BY TIFFANY KRAFT
Guest Blogger Tiffany Kraft is an activist with Faculty Forward Network.
It’s eye-popping to look at the facts and allegations involved in the open racketeering and fraud cases of Trump University, but it’s crucial to do so given that Donald Trump is running for the Oval Office. “It’s absolutely a con,” said former student Mr. Robert Guillo, who spent $36,000 on classes before fully realizing he’d been scammed by for-profit Trump University. (1)
Christine Beswick reports that Trump has “at least three open class action cases of racketeering and fraud, divided between California and New York, and multiple open cases in other states such as Florida, Idaho, and Texas.” One of those cases is The Cohen (Nationwide) Action, Cohen v Trump, wherein the complaint states the Nature of the Action as follows: “Defendant ensnared Plaintiff and thousands of other student-victims in a fraudulent scheme nationwide to sell real estate seminars and mentorships (“Live Events”) by trading on the Trump moniker.”
A separate action, The Low (California/Florida/New York) Action, Low (formerly Makaeff) v. Trump Complaint, states the Nature of Action in part as: “In fact, rather than serving its students as a university or college, Defendant Trump University is more like an infomercial, selling non-accredited products, such as sales workshops, luring customers in with the name and reputation of its founder and Chairman, billionaire land mogul Donald J. Trump.”
Additionally, Trump has a Racketeer Influenced and Corrupt Organizations Act (RICO) case open and active in the Fifth Circuit U.S. Court of Appeals. Those are serious complaints and University of Utah Law Professor Christopher Peterson argues that there is ample evidence to impeach Trump should he be elected.
The release of internal documents called the “2010 Playbook” marked “private and confidential” gained national attention when Trump’s lawyers argued that they should not be released given that they involved trade secrets. However, U.S. District Court Judge Gonzalo Curiel said that the documents are public interest because Trump “became the front-runner in the Republican nomination in the 2016 presidential race, and has placed the integrity of these court proceedings at issue.” This is what prompted Trump to say: “The judge, who happens to be, we believe, Mexican, which is great. I think that’s fine.” Implicit bias? Questionable, for sure.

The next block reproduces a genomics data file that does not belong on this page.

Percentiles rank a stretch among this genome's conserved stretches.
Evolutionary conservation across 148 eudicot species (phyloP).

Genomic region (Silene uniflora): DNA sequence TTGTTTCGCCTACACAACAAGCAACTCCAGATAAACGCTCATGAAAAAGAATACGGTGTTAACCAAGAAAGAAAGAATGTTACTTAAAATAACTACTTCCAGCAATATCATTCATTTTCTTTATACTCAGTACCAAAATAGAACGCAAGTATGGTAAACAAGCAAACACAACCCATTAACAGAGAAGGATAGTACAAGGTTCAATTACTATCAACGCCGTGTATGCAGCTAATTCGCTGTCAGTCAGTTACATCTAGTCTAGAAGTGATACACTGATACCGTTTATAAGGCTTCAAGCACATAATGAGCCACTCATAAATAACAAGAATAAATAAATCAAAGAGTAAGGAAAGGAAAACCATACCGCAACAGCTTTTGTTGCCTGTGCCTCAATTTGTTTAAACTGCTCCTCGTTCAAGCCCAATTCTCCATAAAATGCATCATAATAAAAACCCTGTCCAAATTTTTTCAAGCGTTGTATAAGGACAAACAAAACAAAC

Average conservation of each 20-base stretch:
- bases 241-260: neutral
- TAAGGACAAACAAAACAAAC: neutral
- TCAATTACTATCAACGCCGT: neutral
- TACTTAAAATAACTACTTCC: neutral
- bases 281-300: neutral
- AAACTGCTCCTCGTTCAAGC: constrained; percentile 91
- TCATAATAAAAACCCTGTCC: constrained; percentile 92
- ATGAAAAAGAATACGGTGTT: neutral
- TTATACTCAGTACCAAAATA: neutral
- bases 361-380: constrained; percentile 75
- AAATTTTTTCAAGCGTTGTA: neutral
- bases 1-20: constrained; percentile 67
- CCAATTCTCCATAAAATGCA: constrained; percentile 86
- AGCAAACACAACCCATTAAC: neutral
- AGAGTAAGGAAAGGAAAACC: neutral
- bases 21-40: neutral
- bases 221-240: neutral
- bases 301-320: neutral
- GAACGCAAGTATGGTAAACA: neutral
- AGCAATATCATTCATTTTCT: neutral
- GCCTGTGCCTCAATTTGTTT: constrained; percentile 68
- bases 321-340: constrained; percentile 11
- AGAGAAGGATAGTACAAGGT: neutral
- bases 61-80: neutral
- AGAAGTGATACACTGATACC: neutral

In the Playbook, there are several bizarre rules to follow, everything from personal attire to a room diagram that details among other things where to place the waste basket and American flag. Additionally, the Playbook lists “Key Questions to Identify Buyers” (not students) and even controls “The Overall Atmosphere.” We’ve seen the notorious “pain funnel” used before, but the Playbook takes pain to a whole new level of intensity.
In 2016, a New York appeals court decided “that a lawsuit brought by the state attorney general claiming that Donald J. Trump’s defunct for-profit school defrauded consumers can go forward.” Thus, Trump’s attempts to dismiss the case were thwarted, and it will proceed.
“The attorney general, Eric T. Schneiderman, filed the lawsuit in 2013 asserting that Trump University … misrepresented itself and bilked students individually of thousands of dollars and collectively of $40 million.” Trump issued a statement following the decision: “Trump University has a 98% approval rating and an ‘A’ rating from the Better Business Bureau. New York Attorney General, Eric Schneiderman continues to waste taxpayer money trying to smear me, but the fact is that the overwhelming majority of students had a great experience.”
However, former student Guillo revealed that he “gave a glowing evaluation to his instructor at Trump University because … the teacher pleaded for the best possible score, warning that without it, ‘Mr. Trump might not invite me back to teach again.’” This is a lot of pressure for any student or faculty member to face, and it certainly raises concerns about the tactics prescribed in the Playbook and practiced in person. Indeed, it raises serious concerns about Donald Trump’s viability as a possible president-elect.
(1) “Trump University changed its name to Trump Entrepreneur Initiative on June 2, 2010, after the New York Department of Education insisted that the ‘use of the word “university” by your corporation is misleading and violates New York Education Law and the Rules of the Board of Regents.’”